Tributes paid to theatre stalwart Alan Cochrane as friends say ‘heaven will be full of laughter’

Maureen and Alan Cochrane were a devoted couple for 54 years
Maureen and Alan Cochrane were a devoted couple for 54 years
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TRIBUTES have flooded in for an award-winning theatre stalwart who has died at the age of 81.

Alan Cochrane, known for his work with the Edinburgh People’s Theatre (EPT), also wrote six plays, including Fringe First prize winner, Hatches, Matches and 
Dispatches.

The prequel, Ne’er the Twain, set in a tenement flat on the Edinburgh-Leith border in October 1919, just before the two areas merged, was 
performed at this year’s Fringe to strong reviews.

Though his health was already failing, Alan, who lived in Stockbridge, was able to attend the final performance of the run.

He died peacefully on Sunday at the Western General Hospital.

Maureen, his wife of 43 years who he met while working at the EPT, said: “He was a wonderful man, the funniest I knew. I always said, I only married him because he made me laugh. He was a lovely man, very kind, plus a fabulous actor, director and playwright. He had six published plays, and won a Fringe First award. I was and always will be very proud of him. I’ve had hundreds of cards from people saying how much they will miss him, including one that said heaven will be full of laughter now that he is there.”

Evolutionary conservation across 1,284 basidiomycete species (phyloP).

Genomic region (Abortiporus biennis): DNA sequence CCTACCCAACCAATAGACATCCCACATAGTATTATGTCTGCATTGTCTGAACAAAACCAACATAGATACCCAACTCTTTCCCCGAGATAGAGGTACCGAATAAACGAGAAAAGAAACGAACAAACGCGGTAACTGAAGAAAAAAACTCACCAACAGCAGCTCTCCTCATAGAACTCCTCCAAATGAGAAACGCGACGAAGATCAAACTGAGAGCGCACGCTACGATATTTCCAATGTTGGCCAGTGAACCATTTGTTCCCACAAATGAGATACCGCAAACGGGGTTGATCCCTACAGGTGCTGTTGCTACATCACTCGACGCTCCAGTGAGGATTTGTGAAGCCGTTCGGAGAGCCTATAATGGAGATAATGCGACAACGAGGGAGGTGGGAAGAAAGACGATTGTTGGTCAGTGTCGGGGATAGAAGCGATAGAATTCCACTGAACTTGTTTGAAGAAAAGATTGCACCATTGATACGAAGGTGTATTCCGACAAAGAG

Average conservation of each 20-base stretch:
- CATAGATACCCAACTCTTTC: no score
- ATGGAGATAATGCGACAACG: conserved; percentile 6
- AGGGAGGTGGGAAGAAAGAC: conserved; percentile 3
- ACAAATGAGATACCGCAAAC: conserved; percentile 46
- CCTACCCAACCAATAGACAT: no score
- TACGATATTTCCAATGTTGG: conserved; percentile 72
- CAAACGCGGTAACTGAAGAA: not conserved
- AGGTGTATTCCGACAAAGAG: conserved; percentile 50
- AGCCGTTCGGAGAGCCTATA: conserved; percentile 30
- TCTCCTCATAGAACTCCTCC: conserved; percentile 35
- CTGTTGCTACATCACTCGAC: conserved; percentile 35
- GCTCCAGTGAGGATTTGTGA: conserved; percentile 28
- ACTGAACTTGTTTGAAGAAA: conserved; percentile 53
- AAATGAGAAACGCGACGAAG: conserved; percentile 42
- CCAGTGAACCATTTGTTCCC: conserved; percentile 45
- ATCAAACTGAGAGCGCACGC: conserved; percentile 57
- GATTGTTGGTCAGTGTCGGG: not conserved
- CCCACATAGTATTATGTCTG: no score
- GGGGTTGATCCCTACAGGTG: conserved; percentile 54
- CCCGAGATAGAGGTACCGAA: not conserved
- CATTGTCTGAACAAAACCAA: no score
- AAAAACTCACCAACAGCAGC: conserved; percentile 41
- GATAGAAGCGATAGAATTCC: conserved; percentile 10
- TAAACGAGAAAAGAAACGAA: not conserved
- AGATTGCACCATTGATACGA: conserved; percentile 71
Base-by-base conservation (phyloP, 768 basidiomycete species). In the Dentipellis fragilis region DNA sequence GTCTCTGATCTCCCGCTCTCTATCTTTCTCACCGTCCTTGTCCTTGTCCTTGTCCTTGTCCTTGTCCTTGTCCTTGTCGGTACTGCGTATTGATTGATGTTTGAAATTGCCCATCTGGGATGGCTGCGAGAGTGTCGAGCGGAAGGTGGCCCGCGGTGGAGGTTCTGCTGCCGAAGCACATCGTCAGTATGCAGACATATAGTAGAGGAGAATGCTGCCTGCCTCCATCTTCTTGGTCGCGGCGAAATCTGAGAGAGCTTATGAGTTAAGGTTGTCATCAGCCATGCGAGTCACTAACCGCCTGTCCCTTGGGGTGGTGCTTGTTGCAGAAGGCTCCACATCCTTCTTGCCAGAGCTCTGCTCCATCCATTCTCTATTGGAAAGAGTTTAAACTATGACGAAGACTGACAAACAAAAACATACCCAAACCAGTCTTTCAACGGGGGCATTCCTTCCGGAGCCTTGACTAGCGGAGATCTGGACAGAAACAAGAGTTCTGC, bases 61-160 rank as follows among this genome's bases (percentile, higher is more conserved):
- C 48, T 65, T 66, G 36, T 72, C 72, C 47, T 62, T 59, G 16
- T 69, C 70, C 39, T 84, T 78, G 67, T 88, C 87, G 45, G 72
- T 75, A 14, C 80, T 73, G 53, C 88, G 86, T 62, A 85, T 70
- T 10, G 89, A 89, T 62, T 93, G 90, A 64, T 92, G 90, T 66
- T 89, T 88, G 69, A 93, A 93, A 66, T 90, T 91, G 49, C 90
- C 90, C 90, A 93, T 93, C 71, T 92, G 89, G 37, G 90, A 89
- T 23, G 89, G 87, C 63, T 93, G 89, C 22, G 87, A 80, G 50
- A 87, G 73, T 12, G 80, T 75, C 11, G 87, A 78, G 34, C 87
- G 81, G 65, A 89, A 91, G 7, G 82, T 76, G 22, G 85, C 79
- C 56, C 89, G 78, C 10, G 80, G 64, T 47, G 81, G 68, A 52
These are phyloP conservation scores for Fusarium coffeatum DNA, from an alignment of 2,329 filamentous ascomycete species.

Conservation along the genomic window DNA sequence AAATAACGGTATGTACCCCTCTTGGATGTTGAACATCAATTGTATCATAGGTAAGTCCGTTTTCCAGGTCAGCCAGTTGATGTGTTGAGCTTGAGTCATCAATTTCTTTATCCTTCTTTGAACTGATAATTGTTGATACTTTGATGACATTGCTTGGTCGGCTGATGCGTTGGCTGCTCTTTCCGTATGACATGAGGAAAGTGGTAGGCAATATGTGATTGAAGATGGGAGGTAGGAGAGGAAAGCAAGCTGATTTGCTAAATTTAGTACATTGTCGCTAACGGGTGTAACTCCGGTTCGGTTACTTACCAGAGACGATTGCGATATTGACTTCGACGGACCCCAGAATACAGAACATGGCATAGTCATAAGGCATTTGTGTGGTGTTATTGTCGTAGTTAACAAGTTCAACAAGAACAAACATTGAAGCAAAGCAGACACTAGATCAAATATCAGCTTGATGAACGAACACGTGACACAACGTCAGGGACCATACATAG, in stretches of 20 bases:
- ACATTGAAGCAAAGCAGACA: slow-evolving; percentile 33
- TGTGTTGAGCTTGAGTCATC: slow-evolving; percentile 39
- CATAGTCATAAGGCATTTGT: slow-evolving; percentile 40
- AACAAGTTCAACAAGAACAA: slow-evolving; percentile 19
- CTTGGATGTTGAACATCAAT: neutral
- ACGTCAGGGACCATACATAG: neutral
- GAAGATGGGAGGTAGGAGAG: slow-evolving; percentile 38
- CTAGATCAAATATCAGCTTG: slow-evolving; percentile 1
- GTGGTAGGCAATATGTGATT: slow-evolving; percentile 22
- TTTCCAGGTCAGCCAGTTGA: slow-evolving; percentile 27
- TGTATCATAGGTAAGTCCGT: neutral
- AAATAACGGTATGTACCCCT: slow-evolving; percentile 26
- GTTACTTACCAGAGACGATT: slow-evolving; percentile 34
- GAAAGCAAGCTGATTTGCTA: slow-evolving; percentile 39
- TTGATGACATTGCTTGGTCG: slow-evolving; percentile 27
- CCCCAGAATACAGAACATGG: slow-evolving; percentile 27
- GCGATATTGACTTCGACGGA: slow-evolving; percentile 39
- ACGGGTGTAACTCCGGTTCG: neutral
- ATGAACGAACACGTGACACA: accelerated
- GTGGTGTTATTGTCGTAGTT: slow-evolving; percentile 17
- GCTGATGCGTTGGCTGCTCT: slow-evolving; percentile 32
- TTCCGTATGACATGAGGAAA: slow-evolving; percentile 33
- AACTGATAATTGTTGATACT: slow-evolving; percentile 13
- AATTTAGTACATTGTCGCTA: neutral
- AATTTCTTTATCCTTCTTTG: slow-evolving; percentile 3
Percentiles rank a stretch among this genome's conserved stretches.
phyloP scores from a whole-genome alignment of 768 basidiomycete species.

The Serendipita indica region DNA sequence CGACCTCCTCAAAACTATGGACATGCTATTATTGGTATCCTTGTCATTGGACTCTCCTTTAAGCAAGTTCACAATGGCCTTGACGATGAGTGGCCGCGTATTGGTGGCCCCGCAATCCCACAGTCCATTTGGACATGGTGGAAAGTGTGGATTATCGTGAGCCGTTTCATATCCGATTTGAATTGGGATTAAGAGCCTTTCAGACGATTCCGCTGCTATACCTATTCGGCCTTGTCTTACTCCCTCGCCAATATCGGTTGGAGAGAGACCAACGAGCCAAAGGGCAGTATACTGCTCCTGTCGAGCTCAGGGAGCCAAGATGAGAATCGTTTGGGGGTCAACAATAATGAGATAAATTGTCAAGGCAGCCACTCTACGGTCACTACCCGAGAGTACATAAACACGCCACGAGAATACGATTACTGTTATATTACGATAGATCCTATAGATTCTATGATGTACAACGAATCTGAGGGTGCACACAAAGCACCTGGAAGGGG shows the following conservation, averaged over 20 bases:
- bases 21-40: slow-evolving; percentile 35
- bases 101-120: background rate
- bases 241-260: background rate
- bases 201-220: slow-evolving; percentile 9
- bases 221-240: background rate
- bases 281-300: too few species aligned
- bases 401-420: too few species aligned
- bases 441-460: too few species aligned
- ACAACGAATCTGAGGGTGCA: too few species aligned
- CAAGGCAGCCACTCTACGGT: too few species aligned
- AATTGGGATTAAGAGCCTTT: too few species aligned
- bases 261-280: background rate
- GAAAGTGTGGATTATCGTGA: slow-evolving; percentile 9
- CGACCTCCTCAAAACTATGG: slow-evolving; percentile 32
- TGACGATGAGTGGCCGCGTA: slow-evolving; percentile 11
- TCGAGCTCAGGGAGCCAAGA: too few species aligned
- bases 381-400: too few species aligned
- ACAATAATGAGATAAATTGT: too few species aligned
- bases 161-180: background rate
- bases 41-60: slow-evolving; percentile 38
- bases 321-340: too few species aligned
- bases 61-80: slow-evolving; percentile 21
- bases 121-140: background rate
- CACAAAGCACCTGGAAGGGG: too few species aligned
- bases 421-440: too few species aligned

Irene Beaver, president of the Edinburgh People’s Theatre, first met the couple over 40 years ago.

She said: “Alan took a chance when he cast me in The De’il’s Awa, which was his second play. He was so patient and helpful, it was a pleasure to be directed by him.”

In September last year, a surprise tribute night was thrown in Maureen’s honour to mark her retirement at the age of 74.

Director Laura Reed, who worked with Alan on a number of productions, said: “Their nephew David, who they always said was like the son they never had, put together the tribute for Maureen, though it was really for Alan too.

“They were a formidable unit, two halves of the same whole. They were married for 43 years but had actually been together for 54. They would always say they wasted 11 years being best friends before they eventually twigged.

“Alan was such a wonderful person. He was in his 80s but sharp as a tack. He had the ability to reduce an entire room to tears of laughter with one line, even just one word.”

A family notice announcing Alan’s death described him as a “Raconteur with a great wit and heart of gold”.

His nephew David, regional general manager at The George Hotel, added: “He was an amazingly sharp-witted, good man, with a huge heart.”

Alan’s funeral will be held in Lorimer Chapel, Warriston Crematorium, at 3pm on Tuesday. All are welcome but the family have requested no flowers.

jen.lavery@edinburghnews.com